This article explains in detail how to use NSIS to create an application setup package for a Windows solution that includes both a Windows service and a Windows forms application. I start from the basics and then proceed to cover very advanced Windows application creation concepts to help you get up to speed on using NSIS.
When working with InfoPath, there are many scenarios where you may need to modify InfoPath XSN files. These include: fixing errors, changing web service urls, tweaking file names or SQL connection strings, removing/editing some value(s), etc. Thankfully, since InfoPath XSN files are just containers (cabinet or .cab files) of many other files, we can use built-in windows tools to break them open, make our changes, and then repackage them. This article explains the full process with an example.
Have you come across Windows 10 N and KN versions and wondered what they were? You’re not alone. Many people are still not aware of these special editions of Windows even though they have been around since Windows XP. In this article, I discuss exactly what they contain (or lack) and talk about the backstory that prompted their creation in the first place.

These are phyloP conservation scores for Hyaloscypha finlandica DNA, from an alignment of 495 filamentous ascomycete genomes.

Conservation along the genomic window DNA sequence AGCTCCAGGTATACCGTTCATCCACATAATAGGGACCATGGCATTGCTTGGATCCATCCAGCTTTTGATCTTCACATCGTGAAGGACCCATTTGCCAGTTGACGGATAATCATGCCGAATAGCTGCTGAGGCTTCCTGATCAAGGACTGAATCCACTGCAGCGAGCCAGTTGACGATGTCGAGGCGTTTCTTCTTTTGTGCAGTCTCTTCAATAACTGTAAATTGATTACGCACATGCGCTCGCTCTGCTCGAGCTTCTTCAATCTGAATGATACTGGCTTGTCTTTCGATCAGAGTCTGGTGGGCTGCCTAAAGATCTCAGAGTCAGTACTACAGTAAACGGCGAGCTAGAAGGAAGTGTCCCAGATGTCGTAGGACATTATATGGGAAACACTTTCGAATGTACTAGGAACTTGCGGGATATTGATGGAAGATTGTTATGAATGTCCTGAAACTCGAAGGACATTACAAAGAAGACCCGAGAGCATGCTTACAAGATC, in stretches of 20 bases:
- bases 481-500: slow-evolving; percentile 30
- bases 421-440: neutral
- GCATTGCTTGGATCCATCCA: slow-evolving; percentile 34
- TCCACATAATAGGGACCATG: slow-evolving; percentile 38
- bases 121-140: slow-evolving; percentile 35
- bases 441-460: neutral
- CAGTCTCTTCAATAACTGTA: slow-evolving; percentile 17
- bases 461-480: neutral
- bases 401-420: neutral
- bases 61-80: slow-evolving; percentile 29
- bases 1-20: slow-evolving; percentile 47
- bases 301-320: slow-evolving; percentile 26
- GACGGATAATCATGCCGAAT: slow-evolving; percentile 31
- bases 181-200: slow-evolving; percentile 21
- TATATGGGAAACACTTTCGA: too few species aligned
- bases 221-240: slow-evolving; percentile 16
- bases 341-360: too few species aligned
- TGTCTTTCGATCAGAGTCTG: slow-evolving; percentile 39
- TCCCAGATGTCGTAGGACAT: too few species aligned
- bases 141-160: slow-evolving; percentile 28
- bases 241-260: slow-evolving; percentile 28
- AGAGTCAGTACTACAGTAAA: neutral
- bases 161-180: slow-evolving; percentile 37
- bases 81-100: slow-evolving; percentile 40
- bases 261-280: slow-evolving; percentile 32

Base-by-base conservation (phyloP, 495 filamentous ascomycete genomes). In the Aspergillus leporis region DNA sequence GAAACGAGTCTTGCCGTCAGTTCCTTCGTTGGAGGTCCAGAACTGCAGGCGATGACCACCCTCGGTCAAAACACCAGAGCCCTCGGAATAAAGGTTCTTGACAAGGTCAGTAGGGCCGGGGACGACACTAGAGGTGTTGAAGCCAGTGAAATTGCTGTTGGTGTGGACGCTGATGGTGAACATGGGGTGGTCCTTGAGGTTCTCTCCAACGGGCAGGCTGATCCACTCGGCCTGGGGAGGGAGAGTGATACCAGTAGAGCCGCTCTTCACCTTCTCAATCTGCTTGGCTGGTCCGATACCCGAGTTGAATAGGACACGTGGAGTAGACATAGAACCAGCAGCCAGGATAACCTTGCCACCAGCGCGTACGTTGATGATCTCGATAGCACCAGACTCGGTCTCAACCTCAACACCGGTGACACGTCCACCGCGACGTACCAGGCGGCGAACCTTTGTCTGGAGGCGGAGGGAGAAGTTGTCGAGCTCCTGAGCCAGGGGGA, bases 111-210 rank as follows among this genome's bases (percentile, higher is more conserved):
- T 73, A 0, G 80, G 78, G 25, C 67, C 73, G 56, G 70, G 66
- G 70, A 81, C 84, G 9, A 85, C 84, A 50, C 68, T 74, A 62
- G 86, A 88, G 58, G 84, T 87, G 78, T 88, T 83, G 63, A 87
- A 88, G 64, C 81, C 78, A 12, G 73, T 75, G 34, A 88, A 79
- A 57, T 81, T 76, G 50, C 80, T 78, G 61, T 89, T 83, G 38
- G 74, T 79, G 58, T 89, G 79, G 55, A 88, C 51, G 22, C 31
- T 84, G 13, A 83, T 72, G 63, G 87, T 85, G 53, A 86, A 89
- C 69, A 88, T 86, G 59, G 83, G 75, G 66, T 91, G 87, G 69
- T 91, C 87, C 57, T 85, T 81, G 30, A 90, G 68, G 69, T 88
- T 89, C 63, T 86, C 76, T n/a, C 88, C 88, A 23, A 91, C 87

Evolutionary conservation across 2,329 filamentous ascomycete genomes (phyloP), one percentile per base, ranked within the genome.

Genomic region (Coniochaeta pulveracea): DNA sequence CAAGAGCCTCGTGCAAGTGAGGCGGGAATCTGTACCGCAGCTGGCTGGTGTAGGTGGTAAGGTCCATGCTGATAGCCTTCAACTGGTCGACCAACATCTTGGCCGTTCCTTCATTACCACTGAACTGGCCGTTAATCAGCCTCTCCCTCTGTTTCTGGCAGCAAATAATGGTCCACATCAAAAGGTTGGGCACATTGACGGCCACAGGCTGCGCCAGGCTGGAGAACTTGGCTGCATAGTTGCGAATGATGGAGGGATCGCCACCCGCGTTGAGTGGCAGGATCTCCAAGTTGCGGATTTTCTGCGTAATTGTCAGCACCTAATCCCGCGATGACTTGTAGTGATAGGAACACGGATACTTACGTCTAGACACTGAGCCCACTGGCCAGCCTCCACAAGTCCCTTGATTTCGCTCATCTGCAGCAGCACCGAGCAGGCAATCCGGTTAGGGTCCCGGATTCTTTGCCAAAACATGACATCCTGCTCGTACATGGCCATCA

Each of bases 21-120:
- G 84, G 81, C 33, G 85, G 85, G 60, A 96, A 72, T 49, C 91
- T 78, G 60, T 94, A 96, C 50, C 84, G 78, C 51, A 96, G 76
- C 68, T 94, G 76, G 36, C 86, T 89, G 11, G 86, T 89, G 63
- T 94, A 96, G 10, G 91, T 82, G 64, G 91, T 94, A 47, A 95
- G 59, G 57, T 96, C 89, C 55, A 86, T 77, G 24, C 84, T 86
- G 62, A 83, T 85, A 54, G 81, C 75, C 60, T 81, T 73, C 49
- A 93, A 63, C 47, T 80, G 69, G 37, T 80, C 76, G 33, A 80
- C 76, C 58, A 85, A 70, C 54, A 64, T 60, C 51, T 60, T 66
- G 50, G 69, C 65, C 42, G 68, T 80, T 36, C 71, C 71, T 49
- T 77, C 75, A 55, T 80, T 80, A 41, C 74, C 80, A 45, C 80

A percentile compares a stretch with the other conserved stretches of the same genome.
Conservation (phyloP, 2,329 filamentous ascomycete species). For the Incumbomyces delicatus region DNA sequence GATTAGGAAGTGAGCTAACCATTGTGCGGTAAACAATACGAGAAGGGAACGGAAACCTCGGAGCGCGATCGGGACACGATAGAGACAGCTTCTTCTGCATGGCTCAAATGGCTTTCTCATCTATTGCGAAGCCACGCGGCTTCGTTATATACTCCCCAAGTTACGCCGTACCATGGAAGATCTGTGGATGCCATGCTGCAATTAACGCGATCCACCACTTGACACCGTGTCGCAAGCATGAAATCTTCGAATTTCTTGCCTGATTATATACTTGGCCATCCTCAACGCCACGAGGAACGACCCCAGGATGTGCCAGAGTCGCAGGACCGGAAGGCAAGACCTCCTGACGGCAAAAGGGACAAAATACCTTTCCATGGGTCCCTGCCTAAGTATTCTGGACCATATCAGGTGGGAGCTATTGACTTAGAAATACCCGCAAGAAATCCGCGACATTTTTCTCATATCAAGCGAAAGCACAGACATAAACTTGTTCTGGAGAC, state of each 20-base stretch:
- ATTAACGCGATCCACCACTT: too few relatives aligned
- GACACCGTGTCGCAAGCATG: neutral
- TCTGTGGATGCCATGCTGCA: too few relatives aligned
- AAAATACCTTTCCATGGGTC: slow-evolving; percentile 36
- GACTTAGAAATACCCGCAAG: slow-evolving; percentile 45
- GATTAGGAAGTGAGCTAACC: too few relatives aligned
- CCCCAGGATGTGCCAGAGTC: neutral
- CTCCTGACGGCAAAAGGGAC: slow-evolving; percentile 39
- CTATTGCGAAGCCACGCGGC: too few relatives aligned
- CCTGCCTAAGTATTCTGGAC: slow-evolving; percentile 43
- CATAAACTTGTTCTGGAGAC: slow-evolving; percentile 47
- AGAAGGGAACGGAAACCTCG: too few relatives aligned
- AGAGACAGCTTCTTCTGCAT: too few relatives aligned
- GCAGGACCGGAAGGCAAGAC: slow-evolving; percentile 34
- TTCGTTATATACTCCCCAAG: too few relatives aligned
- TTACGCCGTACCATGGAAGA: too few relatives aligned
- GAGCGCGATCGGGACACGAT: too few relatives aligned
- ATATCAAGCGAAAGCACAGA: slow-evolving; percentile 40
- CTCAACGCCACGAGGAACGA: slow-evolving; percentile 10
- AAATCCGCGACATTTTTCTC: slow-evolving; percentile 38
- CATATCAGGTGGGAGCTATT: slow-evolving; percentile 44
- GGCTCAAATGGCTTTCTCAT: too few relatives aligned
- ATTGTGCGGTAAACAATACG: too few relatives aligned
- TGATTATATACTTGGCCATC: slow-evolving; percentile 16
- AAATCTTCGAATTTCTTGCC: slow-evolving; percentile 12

The Get Windows 10 program (popularly referred to as GWX) was officially ended on July 29, 2016. This seemed to imply that the only legal way of upgrading to Windows 10 going forward was to buy it. This article explains how a free Windows 10 upgrade can still be done even though the GWX app has been removed from old Windows versions.
Developers often need to set up “playground” development environments where they have full privileges to manipulate stuff. Here, I summarize the steps for setting up a SharePoint development virtual machine (VM). This article focuses on the nuances of installing SharePoint Server 2013 SP1 On Windows Server 2012 R2.
Windows 10 will be the next major release of the Microsoft Windows operating system. It is scheduled for release late 2015. The question on many people’s minds, however, is: “What happened to Windows 9?” It seems a little illogical to move from Windows 8/8.1 straight to Windows 10. This article discusses some partially confirmed and mostly speculative reasons why Microsoft decided to ditch Windows 9 even though it was the next obvious version number, and move straight to Windows 10.